History of Beaded Jewelry
People all over the world have been creating beaded jewelry for thousands of years. This type of adornment served a variety of purposes in different cultures, including symbols of status, a type of portable wealth and as a beautiful addition to clothing. As cultures changed and advanced, so did the type of beads created and the methods used to make them.
Two small shells made into beads are often considered the oldest example of beaded jewelry found. The shells, discovered roughly twenty-five miles from the Mediterranean Sea, date back 82,000 years. Ceramic beads with decoration were found in Greece and other evidence of this type of jewelry dating back 38,000 years was found in France. It’s clear cultures all over the world valued these small adornments.
Beads served several different purposes in ancient societies. The use of precious stones and metals caused them to be valued as trade goods. They were small and easy to carry, so they could be taken along tortuous trade routes far from their place of origin. The Roman Empire, which developed more sophisticated kilns in order to produce a more liquid type of glass, spread their beads east to China and Korea, north to Scandinavia and south to places such as Ethiopia.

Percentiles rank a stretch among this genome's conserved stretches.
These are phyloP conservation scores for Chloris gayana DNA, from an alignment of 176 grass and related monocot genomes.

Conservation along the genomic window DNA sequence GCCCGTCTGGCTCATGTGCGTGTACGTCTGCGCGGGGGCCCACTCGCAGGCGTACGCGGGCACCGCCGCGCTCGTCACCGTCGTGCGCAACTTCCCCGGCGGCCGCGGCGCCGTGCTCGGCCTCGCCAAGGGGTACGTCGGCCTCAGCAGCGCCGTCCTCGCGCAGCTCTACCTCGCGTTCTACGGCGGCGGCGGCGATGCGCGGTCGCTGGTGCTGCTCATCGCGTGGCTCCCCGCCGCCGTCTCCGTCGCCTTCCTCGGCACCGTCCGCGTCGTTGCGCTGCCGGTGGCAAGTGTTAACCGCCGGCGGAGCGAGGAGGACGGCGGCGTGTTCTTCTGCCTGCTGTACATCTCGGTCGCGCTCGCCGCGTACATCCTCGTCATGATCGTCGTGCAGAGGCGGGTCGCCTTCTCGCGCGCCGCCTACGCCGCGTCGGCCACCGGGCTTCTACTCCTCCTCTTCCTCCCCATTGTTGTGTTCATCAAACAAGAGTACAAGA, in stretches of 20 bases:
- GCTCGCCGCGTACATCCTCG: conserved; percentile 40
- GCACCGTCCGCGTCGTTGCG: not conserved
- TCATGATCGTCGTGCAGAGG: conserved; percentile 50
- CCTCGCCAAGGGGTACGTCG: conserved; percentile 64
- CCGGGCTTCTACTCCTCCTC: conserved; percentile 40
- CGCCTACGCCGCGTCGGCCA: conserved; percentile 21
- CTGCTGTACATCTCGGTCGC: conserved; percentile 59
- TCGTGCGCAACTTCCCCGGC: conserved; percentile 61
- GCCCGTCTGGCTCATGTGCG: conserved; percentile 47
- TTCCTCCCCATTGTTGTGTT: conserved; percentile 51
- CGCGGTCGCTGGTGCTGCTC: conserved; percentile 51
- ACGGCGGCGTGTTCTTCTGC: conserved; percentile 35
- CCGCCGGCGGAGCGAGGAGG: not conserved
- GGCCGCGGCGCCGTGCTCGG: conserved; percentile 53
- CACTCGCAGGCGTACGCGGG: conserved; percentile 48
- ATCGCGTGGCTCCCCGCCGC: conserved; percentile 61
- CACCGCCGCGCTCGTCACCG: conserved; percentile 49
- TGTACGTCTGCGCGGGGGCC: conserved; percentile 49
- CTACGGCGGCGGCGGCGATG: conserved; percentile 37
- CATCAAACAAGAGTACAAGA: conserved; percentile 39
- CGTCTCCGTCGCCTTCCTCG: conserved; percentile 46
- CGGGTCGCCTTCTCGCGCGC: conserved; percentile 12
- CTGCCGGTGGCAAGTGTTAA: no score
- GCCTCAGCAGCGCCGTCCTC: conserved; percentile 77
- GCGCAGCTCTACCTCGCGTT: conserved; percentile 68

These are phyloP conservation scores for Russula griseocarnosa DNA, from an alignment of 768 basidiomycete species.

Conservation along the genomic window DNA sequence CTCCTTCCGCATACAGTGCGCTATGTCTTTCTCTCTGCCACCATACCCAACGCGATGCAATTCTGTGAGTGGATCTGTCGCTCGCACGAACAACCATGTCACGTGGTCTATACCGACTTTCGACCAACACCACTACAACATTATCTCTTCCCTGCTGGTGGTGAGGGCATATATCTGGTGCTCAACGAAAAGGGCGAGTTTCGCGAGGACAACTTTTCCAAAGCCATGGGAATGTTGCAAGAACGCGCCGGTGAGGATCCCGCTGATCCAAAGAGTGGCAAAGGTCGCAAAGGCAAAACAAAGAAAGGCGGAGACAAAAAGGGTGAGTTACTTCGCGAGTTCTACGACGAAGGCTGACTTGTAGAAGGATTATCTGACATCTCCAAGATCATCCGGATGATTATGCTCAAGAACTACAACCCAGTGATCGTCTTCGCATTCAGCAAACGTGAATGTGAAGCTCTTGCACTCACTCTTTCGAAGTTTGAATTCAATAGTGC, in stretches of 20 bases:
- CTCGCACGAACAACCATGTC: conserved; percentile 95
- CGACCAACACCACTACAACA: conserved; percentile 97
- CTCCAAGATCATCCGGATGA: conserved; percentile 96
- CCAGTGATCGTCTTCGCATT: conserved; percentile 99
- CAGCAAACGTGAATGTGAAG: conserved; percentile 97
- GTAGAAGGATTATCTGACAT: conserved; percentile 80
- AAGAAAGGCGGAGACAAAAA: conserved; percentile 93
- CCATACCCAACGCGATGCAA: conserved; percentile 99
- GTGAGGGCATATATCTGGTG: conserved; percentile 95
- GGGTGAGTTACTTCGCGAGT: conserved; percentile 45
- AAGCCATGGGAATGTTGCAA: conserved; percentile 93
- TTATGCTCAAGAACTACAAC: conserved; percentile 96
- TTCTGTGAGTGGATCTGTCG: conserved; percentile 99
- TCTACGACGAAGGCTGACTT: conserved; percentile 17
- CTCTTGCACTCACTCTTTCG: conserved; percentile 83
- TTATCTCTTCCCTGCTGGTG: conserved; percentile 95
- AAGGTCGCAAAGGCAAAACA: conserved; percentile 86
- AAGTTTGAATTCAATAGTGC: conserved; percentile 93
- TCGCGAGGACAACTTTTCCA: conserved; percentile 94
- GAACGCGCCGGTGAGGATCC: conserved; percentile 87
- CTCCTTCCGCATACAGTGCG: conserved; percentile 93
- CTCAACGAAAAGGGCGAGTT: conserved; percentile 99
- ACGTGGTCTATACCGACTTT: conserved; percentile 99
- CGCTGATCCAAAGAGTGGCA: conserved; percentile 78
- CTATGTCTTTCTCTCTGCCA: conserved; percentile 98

Some societies valued them as status symbols, and signs of wealth and privilege. Those who created them also benefited from their popularity, such as Egyptian beadmakers who were supported by the patronage of kings and priests.
Materials used for making beads changed and developed over the years. Bone, stone, and wood were joined by glass and plastic as time passed. Techniques evolved over time as well. Daniel Swarovski, who hailed from a family of respected beadmakers in northern Bohemia, attended the “First Electricity Exhibition” in Vienna in 1883. Taking what he learned, Swarovski patented the first electric glass cutting machine. This improved the quality and also gave birth to the mechanized production of glass beads. This change enabled the sale of beads and beaded jewelry to the general populace, which had begun with the Roman Empire. Now the beauty of this jewelry could spread across the world and into all facets of society.